Sex differences in the amplitudes and latencies of the auditory brain stem potential (BAEP) were investigated using 3 levels of intensity and 3 stimulus presentation rates. The females displayed consistently larger BAEPs for waves IV, V, VI, VII than the males. The only latency differences which reached significance over all the intensities and rates occurred for wave V. The females showed significantly shorter wave V latencies than the males. Since hearing losses and individually determined click thresholds were comparable between the two groups tested, the exact sources of the uneven distribution of amplitude and latency effects are in question. Differences in the relative distances of the anatomical generators are considered in accounting for the sex differences. Because the precise origin of the sex differences cannot be stated with certainty at this time, attempts to develop normative data for the BAEP should consider the possible influences of sex differences.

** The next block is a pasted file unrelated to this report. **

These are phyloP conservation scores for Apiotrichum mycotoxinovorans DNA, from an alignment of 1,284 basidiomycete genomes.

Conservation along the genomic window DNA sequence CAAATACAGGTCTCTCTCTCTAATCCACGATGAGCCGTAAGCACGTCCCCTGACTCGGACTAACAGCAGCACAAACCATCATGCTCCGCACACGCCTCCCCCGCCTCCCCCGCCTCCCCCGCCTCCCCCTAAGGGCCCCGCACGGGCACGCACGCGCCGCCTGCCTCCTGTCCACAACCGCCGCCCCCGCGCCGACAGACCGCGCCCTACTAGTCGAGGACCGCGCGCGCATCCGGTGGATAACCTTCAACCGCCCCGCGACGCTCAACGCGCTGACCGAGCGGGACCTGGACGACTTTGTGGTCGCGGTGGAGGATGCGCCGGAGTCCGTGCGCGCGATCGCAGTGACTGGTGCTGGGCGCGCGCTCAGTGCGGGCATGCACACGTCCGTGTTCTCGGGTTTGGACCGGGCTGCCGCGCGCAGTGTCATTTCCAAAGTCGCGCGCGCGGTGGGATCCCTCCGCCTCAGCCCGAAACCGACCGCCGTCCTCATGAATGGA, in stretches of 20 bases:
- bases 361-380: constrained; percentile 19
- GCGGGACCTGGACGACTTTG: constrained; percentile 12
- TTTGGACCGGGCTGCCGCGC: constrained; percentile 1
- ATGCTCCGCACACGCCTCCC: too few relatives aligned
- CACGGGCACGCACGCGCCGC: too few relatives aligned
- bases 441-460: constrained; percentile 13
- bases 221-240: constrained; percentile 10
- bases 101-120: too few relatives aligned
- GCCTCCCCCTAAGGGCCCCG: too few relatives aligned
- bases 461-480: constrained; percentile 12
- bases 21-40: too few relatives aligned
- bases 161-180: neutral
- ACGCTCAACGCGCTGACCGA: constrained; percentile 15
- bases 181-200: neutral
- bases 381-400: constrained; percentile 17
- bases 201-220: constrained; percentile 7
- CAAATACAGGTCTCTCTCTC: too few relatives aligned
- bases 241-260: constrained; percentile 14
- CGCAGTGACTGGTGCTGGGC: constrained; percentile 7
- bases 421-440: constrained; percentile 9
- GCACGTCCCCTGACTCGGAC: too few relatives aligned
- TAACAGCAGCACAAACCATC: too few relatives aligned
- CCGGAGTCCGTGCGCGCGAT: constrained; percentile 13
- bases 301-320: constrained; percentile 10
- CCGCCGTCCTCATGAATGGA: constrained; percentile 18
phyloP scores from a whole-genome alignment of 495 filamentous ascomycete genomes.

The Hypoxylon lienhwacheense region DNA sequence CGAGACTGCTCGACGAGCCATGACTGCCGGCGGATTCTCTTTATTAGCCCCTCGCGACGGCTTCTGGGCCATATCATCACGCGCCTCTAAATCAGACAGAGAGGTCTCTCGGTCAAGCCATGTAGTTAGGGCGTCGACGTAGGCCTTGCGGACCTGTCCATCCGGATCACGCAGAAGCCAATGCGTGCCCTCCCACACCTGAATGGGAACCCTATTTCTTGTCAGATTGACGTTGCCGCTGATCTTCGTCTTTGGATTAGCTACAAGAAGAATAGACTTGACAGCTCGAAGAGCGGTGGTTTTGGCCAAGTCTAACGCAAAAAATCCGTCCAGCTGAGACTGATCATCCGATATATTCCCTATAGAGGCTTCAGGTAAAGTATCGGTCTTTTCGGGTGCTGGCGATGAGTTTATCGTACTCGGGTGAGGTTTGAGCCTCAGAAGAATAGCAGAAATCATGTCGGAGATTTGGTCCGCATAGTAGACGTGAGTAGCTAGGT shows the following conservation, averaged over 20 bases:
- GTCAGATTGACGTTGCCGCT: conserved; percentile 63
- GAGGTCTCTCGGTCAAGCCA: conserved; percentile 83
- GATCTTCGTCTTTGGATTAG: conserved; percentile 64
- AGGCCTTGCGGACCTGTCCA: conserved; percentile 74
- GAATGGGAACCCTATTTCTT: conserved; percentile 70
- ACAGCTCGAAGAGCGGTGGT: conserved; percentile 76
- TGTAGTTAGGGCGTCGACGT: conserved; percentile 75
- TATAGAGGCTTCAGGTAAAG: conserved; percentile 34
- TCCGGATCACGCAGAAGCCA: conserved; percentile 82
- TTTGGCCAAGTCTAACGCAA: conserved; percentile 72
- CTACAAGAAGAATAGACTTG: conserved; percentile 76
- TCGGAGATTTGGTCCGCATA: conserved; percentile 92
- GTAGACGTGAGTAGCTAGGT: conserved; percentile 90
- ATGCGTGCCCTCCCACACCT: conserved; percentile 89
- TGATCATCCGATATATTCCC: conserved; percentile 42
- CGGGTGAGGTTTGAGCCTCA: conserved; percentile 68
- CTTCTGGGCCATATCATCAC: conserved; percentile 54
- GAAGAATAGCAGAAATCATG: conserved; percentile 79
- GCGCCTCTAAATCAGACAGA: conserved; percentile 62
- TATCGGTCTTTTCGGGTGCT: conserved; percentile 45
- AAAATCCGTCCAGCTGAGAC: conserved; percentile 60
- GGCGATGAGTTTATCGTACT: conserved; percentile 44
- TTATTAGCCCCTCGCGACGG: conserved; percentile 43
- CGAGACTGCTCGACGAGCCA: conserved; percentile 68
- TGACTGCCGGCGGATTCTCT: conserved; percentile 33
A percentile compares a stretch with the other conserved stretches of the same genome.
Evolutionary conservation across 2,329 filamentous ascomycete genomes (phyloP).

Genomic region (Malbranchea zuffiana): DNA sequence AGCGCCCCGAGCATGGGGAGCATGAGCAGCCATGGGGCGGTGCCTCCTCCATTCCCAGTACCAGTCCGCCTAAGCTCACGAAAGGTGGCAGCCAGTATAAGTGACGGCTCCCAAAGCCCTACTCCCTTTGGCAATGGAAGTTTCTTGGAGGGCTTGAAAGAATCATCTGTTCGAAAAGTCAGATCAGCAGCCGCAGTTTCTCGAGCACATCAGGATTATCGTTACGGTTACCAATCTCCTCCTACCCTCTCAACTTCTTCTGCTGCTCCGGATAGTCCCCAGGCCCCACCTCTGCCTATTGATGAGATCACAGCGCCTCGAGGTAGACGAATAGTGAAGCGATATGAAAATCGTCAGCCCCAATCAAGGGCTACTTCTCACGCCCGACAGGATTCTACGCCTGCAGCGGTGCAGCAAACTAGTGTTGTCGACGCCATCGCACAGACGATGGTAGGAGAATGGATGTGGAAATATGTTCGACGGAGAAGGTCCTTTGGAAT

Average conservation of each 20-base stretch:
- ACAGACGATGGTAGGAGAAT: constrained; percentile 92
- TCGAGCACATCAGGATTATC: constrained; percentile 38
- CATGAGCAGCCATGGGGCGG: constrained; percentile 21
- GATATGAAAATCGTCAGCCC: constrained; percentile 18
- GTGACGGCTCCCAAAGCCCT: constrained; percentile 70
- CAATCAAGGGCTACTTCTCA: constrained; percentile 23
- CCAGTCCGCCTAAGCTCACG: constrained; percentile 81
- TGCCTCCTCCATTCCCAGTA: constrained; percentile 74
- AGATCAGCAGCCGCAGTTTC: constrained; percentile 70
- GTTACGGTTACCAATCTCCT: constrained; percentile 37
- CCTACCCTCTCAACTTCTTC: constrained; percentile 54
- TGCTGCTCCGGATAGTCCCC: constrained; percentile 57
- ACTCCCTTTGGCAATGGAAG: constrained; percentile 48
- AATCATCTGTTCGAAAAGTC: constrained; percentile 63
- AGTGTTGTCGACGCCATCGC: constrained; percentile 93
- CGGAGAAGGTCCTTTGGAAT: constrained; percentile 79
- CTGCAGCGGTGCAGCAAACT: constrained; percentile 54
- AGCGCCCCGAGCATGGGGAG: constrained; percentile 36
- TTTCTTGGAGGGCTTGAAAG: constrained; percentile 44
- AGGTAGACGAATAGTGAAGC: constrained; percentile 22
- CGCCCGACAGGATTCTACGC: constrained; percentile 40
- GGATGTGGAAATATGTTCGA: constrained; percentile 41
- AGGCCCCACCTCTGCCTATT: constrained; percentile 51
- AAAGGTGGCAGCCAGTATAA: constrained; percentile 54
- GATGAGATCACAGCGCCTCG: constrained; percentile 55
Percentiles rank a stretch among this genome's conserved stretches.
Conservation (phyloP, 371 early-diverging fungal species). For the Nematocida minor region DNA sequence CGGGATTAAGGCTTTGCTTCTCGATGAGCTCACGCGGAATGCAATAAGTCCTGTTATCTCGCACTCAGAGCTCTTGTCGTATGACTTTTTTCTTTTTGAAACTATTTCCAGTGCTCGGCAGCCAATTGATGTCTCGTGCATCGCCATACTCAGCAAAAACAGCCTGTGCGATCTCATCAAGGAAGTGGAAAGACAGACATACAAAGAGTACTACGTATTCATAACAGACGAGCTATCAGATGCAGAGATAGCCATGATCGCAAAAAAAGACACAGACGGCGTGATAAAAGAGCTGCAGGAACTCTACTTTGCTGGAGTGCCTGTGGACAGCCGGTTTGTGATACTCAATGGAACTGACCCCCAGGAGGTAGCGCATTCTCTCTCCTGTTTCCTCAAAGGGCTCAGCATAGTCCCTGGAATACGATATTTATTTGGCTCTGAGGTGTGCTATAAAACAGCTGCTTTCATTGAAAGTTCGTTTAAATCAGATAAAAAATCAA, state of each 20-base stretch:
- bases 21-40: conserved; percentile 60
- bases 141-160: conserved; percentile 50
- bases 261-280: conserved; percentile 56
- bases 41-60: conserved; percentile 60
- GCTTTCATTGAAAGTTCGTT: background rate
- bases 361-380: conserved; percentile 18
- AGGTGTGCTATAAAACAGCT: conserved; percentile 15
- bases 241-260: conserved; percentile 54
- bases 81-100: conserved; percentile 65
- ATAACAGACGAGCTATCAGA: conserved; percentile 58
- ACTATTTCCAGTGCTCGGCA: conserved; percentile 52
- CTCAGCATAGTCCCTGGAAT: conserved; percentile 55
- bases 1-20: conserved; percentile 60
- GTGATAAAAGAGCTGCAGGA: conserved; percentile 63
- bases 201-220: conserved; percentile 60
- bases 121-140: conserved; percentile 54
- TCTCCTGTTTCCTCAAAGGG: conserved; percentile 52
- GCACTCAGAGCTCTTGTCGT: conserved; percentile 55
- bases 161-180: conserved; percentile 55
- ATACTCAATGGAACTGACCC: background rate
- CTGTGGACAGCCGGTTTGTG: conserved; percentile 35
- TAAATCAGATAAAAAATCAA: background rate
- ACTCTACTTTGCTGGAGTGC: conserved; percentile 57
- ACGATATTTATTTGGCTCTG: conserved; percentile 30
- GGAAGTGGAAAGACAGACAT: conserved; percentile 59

|Original language||English (US)|
|Number of pages||6|
|Journal||Electroencephalography and Clinical Neurophysiology|
|State||Published - Mar 1980|
ASJC Scopus subject areas
- Clinical Neurology